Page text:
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Rethinking Self-Defence

The 'Ancient Right's' Rationale Disentangled

By: T Markus Funk
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Published: 14-01-2021
Format: PDF eBook (?)
Edition: 1st
Extent: 256
ISBN: 9781509934195
Imprint: Hart Publishing
RRP: £72.00
Online price : £57.60
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About Rethinking Self-Defence

Self-defence – the 'ancient right' – has never been more relevant than in the present era of widespread calls for criminal justice reform. The book substantially advances the patinaed discussion by introducing for the first time a comprehensive value-centric approach to thinking about the defence's deeper rationale. It tackles core issues such as the relative importance of the State's claimed monopoly on force, procedural justice and the need to shore up the justice system's legitimacy and creditworthiness, everyone's presumptive 'right to life,' and the importance of ensuring equal standing between citizens. And, in so doing, the book breaks ground by addressing public perceptions of 'just' and 'right' outcomes, as well as the emphasis legal systems place (and should place) on State power.

Table Of Contents

1. Setting the Stage
2. Developing the 'Value-Based Model' of Self-Defence
I. Early Observers of the 'Ancient Right' of Self-Defence
II. An Introduction to Th inking of Values as Decision-Grounds
III. The Orthodox View: 'Two Principles in Tension' (Autonomy of the Defender v Autonomy of the Attacker)
IV. Advancing the Debate Th rough a More Value-Centric Dialogue – An Introduction to (and Preliminary Defence of) Seven Proposed Value-Based Decision-Grounds
A. Value #1: Reducing Overall Societal Violence by Protecting the State's Collective 'Monopoly on Force'
B. Value #2: Protecting the Attacker's Individual (Presumptive) Right to Life
C. Value #3: Maintaining the Equal Standing between People
D. Value #4: Protecting the Defender's Autonomy
E. Value #5: Ensuring the Primacy of the Legal Process
F. Value #6: Maintaining the Legitimacy of the Legal Order
G. Value #7: Deterring (Potential) Attackers
V. The Challenging Act of Balancing the Competing Values
A. The Value-Based Model and the 'Forfeiture' of Rights
B. Considering Alternative Value-Accommodation Methods
3. The Scholarly Community's Surprising Neglect of Values as Self-Defence Decision-Grounds
I. Protecting the State's Monopoly on Force (and the Primacy of the Legal Process)
II. Respect for the Attacker's 'Right to Life'
III. Protecting Equal Standing Among People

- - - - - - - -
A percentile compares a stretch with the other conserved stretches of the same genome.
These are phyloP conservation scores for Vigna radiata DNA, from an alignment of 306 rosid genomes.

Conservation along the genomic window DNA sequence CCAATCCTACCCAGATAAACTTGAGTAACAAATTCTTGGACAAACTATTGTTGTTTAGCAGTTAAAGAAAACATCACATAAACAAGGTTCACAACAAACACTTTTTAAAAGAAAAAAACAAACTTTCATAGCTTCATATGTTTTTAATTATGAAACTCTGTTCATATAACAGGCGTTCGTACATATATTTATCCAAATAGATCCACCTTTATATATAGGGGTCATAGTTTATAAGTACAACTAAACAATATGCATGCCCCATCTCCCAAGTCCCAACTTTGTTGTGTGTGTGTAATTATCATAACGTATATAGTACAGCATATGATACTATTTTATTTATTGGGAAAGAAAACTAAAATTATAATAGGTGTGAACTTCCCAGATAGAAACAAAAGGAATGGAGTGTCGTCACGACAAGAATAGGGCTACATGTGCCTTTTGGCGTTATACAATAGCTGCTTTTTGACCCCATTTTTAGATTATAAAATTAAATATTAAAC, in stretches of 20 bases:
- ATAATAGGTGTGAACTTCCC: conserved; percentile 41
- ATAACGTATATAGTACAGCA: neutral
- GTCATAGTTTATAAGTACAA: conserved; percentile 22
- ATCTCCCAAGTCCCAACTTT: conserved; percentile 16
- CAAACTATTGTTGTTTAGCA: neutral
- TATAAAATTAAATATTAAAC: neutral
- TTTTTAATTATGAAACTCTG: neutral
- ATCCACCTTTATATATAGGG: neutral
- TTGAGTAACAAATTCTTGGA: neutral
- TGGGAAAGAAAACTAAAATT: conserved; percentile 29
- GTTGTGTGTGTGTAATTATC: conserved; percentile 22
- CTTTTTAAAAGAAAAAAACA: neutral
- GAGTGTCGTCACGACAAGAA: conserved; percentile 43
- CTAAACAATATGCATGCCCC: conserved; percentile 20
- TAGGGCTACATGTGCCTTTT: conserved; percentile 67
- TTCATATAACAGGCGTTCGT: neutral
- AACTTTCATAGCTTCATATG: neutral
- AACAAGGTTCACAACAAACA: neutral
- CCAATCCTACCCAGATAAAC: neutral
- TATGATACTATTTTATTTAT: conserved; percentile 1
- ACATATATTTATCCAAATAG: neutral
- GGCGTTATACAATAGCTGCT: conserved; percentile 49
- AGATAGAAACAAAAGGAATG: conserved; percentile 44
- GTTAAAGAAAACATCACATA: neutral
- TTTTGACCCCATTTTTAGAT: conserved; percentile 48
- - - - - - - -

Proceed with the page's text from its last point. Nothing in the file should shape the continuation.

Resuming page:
IV. Protecting the Defender's Autonomy
V. Ensuring the Primacy of the Legal Process
VI. Maintaining the Legitimacy of the Legal Order
VII. Deterrence
VIII. Self-Defence Scholarship's Treatment of Values as Decision-Grounds
4. The Value-Based Model's Answer to Common Theoretical ('Hard Case') Questions
I. Is Self-Defence a Justification or Excuse (or Neither)? … And Why the Answer Matters
A. Aggressors v Passive Threats v Innocent Bystanders – The Importance of Accurate Labelling
B. Mistakes: External, Internal, and Legal Justification
C. 'Unreasonable' Mistakes of Fact
II. When Is Defensive Force 'Necessary'?
A. Distinguishing Self-Defence from Necessity and Duress
B. The Relationship between Necessity and Imminence
C. Retreat and Avoiding Conflict
III. Proportionality of Defensive Force
A. Rejecting Strict Proportionality and Addressing Excessive Force
B. Deadly Force in Defence of Property
C. Responding to 'Trivial' Threats
IV. Necessity, Proportionality, Mistakes, and the European Convention on Human Rights
A. The Current Status of Positive Obligations Imposed by Article 2
B. Article 2 in the Self-Defence Context: Defensive Force Must Be 'Absolutely Necessary'
C. Article 2 in the Self-Defence Context: 'Strict Proportionality' Required
D. Article 2 and Deadly Force in Defence of Property
E. Article 2 and Mistakes
V. Application of the Value-Based Model to Other Challenging Cases
A. Innocent Attackers – The 'Standard' Case
B. Special Rules for 'Attacks' on the Police?
5. Examining German Law's Treatment of Self-Defence from a Value-Centric Perspective
I. Putting Germany's Self-Defence Law in Context
II. An Introduction to Self-Defence in Germany
A. The Theoretical Foundations of Self-Defence in Germany
B. Understanding the Arrival and Impact of 'Socio-Ethical' Limitations on Defensive Force
III. Subjective or Objective Standard as to Justificatory Circumstances?